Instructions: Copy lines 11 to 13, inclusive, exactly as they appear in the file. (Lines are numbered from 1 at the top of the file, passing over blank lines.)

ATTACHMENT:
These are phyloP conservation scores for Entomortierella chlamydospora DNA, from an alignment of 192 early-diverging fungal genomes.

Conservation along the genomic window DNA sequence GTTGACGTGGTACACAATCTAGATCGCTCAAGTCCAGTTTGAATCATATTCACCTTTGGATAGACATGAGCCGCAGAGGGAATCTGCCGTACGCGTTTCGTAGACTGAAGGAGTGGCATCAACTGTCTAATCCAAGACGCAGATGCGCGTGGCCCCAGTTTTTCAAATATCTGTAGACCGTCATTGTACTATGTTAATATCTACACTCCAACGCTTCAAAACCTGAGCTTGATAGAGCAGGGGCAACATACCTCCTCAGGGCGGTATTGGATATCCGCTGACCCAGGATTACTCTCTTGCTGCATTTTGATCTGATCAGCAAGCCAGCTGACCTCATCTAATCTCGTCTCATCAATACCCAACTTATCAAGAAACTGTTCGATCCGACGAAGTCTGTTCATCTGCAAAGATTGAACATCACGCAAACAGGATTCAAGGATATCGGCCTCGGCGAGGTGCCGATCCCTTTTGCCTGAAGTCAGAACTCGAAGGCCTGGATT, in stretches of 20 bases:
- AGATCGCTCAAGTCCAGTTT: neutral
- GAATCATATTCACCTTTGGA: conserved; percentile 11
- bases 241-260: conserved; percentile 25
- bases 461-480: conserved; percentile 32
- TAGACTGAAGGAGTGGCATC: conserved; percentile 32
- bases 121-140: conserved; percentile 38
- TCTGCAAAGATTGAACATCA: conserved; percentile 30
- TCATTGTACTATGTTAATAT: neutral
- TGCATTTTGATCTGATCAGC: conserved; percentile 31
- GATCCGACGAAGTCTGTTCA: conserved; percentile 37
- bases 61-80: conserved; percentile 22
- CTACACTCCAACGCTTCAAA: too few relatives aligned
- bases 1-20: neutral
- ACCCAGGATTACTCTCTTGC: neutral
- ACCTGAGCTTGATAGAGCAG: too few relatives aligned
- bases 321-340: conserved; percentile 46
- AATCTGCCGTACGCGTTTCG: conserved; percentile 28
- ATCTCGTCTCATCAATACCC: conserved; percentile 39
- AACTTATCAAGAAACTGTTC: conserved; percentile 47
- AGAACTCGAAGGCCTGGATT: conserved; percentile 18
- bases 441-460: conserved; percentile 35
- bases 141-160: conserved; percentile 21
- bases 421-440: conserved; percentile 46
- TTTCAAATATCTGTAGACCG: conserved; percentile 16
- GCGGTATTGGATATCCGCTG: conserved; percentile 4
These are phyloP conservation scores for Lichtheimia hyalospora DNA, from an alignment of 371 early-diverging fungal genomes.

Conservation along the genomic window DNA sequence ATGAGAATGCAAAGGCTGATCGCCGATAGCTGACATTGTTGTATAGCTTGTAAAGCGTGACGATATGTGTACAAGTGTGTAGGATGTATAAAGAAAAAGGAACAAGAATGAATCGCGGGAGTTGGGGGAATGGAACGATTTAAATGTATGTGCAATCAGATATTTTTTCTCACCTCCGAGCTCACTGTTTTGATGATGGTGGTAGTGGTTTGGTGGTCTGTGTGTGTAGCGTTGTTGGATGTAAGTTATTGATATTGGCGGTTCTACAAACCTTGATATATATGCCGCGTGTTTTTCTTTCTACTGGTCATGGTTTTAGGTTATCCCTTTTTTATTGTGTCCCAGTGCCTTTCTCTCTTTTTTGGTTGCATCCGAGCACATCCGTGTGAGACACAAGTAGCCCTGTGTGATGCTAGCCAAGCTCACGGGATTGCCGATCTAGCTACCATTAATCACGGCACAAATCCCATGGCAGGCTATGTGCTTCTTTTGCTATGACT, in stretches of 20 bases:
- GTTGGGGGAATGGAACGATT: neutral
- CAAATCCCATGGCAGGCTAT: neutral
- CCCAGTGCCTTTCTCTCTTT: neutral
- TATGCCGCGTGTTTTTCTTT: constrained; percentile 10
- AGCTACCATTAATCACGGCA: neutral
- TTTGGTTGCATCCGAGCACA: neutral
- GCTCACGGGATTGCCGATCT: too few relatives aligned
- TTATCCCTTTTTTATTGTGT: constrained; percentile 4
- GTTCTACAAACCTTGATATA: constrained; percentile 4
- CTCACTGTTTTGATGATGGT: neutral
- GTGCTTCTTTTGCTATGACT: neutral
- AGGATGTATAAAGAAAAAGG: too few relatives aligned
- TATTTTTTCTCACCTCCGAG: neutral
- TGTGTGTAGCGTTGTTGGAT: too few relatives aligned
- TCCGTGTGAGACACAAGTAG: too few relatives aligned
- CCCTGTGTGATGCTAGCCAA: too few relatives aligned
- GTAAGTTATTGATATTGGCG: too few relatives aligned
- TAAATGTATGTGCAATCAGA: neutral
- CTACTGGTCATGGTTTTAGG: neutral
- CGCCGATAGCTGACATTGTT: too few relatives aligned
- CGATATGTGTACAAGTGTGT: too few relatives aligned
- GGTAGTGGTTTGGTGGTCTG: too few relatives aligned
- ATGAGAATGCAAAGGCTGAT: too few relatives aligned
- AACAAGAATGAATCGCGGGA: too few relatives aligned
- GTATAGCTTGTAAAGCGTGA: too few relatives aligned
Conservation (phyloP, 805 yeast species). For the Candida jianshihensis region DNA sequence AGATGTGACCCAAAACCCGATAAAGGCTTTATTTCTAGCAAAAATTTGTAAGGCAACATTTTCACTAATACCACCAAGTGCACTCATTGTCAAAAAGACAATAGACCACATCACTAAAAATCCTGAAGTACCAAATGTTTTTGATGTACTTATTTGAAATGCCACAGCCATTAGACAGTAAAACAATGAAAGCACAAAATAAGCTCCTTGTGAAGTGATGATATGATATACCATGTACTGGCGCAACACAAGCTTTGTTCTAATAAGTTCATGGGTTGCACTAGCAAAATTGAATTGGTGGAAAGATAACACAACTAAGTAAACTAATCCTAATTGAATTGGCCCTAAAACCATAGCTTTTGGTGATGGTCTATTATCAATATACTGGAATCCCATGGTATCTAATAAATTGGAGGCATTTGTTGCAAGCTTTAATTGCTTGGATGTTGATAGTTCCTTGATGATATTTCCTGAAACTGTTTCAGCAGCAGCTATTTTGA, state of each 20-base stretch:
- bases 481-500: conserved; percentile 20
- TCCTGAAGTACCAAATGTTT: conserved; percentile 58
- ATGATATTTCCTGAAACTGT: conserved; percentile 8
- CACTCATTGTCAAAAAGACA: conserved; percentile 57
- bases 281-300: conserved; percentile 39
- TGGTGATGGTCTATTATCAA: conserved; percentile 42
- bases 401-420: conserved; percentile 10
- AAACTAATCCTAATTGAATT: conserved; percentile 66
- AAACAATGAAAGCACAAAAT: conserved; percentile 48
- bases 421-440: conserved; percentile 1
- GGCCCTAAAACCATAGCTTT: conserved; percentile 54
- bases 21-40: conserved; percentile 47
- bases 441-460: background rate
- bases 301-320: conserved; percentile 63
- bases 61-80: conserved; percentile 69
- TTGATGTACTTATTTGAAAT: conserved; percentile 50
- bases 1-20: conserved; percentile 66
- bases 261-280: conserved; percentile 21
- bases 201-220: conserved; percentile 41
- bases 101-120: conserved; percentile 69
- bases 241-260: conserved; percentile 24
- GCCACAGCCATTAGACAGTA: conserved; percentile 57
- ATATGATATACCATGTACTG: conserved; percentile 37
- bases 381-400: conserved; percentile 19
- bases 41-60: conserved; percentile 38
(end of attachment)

- TGCATTTTGATCTGATCAGC: conserved; percentile 31
- GATCCGACGAAGTCTGTTCA: conserved; percentile 37
- bases 61-80: conserved; percentile 22